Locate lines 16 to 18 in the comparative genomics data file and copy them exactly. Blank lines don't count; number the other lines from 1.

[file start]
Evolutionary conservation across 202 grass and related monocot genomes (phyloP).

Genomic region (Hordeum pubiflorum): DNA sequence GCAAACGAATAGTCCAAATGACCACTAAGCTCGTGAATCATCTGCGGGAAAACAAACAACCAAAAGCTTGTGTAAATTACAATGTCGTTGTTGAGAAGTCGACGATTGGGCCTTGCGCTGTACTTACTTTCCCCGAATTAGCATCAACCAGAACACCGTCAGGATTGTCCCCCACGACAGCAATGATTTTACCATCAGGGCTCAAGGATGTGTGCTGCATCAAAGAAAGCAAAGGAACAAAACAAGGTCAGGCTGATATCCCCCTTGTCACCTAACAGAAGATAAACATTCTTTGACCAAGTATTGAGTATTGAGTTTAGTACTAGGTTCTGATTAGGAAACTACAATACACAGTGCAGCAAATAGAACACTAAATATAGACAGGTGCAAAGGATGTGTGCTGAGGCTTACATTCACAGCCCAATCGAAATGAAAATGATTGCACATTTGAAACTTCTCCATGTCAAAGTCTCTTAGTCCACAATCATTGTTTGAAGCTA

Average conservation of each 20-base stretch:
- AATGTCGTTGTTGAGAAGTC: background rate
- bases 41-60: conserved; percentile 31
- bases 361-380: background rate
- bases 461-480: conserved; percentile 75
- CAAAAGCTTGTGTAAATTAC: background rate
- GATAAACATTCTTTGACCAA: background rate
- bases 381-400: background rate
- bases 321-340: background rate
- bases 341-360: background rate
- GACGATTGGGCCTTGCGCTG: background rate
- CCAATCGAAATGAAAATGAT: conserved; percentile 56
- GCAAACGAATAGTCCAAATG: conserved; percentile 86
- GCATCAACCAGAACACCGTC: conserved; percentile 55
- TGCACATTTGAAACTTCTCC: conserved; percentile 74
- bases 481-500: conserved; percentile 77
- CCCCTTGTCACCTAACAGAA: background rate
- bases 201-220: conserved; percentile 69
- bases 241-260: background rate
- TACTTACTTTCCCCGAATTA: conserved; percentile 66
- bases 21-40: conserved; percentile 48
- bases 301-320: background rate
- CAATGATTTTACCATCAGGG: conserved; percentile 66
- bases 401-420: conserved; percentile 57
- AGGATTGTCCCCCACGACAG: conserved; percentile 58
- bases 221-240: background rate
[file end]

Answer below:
- GCATCAACCAGAACACCGTC: conserved; percentile 55
- TGCACATTTGAAACTTCTCC: conserved; percentile 74
- bases 481-500: conserved; percentile 77